Father Tobias Zimmermann, long grey hair, an earring in his left ear, is head teacher of the Canisius Kolleg in Berlin, one of three Jesuit schools in Germany. The school describes itself as a secondary school “with Christian-Humanist character”. Young people should not only receive a good education here, but also mature to become responsible people. Zimmermann’s decision to hire a headscarf-wearing Muslim woman as a teacher caused something of a furore in Berlin. Newspapers such as Die Welt, the Tagesspiegel and the Berliner Zeitung reported on the story, as well as the regional public broadcaster RBB. As Zimmermann is keen to stress at the outset, he was rather surprised at the media storm. After all, he’d only appointed a teacher, hadn’t he?
Father Zimmermann, at a time when the AfD is represented in the Bundestag, you appointed a Muslim teacher at a Catholic school. Did you intend to make some kind of statement?
Pater Tobias Zimmermann: No. The key factor was that this woman was very well qualified for the post. And it wasn’t because we had too few applicants either. But how to deal with such an eventuality was something we had already discussed in advance. We’ve had a very diverse staff for a long time now: many of the teachers are Catholic of course, while a few grew up in East Germany and never had the chance to get to know Christianity from the inside. Others are Protestant. As far as the Muslims are concerned, today’s situation reminds of the 1970s. Back then, we made the decision to begin accepting Protestant students. And then at some point, we appointed Protestant teachers too.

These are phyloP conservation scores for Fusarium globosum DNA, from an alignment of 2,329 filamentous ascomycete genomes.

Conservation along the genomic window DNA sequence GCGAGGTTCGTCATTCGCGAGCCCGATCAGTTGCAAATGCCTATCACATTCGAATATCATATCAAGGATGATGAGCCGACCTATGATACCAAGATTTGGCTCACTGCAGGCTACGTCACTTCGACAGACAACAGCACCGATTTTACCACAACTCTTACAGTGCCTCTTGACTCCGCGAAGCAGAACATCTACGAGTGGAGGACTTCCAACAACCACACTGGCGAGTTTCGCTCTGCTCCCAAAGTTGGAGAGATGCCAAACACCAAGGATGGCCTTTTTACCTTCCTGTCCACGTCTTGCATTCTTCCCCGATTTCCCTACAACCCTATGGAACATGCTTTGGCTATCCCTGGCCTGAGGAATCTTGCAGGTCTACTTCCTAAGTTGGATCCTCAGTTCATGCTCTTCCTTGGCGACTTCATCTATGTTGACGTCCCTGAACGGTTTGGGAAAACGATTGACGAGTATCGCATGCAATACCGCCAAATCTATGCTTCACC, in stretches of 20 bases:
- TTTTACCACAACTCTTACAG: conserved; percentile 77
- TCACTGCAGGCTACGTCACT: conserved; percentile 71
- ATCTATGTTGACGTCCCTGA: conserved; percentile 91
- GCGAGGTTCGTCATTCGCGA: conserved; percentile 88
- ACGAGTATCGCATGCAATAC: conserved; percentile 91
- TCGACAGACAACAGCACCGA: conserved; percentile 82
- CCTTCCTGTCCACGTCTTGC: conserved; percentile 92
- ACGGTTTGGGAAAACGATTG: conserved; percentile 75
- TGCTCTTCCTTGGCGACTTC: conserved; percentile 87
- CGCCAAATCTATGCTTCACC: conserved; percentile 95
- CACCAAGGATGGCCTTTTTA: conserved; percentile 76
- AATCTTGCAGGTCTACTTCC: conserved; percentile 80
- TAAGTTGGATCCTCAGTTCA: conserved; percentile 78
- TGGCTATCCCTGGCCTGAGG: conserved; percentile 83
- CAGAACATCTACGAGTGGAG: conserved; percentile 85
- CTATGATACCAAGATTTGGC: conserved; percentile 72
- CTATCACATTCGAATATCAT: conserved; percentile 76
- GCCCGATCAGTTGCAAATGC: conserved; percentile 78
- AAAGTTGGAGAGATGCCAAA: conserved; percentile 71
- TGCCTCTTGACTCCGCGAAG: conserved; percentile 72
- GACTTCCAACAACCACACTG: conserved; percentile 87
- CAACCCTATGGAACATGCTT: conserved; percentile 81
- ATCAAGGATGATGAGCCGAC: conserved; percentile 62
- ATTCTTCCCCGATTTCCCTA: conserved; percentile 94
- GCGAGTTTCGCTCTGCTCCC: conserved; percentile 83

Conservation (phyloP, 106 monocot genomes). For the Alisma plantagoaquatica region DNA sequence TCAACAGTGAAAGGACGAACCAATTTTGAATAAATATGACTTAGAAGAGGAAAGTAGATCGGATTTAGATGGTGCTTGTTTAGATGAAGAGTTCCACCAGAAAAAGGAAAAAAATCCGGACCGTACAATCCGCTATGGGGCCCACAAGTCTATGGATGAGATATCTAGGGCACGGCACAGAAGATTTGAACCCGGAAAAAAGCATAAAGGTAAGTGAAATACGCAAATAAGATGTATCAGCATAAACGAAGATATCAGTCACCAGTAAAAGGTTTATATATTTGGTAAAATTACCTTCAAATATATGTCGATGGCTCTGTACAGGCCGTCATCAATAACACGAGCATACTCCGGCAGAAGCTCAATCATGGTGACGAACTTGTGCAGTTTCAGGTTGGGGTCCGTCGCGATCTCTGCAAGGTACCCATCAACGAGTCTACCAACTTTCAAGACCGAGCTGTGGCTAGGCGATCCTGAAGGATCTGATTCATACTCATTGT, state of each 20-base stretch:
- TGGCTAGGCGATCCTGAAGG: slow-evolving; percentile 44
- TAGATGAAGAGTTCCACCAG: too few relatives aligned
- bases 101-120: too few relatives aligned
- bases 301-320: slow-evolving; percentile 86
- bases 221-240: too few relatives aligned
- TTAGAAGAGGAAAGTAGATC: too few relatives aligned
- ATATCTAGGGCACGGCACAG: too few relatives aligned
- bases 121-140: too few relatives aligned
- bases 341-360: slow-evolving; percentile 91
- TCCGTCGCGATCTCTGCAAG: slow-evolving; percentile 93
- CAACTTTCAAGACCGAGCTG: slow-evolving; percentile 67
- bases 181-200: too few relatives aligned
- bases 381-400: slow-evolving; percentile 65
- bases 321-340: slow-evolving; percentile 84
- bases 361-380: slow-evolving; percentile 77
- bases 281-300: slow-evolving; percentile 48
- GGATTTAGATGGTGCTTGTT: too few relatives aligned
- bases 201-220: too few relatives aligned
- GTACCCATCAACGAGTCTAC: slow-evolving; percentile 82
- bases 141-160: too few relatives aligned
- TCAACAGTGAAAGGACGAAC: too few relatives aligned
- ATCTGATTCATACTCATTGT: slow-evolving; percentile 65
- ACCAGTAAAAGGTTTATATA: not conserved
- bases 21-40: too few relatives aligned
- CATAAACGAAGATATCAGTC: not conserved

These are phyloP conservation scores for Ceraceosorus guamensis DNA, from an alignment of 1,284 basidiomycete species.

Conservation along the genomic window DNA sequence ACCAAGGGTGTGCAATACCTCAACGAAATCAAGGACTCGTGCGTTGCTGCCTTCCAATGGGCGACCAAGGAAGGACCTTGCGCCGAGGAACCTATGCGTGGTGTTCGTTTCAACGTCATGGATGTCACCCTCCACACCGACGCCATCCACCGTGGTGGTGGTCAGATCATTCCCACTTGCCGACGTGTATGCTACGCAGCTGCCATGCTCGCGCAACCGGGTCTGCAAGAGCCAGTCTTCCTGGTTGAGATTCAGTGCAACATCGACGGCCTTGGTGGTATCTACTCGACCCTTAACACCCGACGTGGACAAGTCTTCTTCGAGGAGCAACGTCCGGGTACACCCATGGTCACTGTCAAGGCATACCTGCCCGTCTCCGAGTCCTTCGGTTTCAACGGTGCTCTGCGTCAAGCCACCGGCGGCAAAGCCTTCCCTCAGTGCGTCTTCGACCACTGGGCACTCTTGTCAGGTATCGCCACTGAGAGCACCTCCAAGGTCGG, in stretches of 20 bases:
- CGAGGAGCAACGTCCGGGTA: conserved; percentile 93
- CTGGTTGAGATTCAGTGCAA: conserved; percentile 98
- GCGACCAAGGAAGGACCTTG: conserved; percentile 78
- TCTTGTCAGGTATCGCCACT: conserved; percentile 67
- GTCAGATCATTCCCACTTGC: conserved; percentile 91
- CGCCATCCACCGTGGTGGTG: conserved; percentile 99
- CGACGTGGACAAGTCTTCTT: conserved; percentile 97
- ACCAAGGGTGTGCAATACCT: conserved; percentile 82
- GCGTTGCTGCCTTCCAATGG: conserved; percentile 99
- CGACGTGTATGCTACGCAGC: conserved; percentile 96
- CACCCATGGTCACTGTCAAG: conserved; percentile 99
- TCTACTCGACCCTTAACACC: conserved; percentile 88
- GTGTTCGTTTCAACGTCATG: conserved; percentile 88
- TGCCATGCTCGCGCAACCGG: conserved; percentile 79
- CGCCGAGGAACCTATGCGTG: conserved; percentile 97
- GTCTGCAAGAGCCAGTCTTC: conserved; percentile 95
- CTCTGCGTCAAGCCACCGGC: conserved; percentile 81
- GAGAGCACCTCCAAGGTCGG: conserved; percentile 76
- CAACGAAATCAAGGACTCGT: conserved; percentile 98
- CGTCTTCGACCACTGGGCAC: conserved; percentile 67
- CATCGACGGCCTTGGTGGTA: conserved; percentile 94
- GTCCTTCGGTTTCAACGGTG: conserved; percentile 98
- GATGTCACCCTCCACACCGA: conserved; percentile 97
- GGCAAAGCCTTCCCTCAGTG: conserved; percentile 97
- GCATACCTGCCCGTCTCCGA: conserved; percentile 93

Over the past two years, you’ve started up two classes at the school for refugee children. Did the decision have something to do with that?
Zimmermann: Of course. We’ve got around 30 Muslim students at the school today, which gives Islam a different visibility. And it also gives rise to new questions: do we now need different spaces for prayer? Not necessarily Islamic, but at least ones where followers of different religions can pray together. We’re also thinking about whether we should be offering Islamic religious studies.
So do children need to be taught by teachers who share their cultural background?
Zimmermann: Not exclusively, of course. But for me, school also offers the possibility for experimentation. Here we have the opportunity to enter into a dialogue with one another. And if society, such as it is here in Berlin, is characterised by a variety of world views, then this should be reflected in our teaching staff. As a Christian school we’re experimenting here with something I believe constitutes a good school.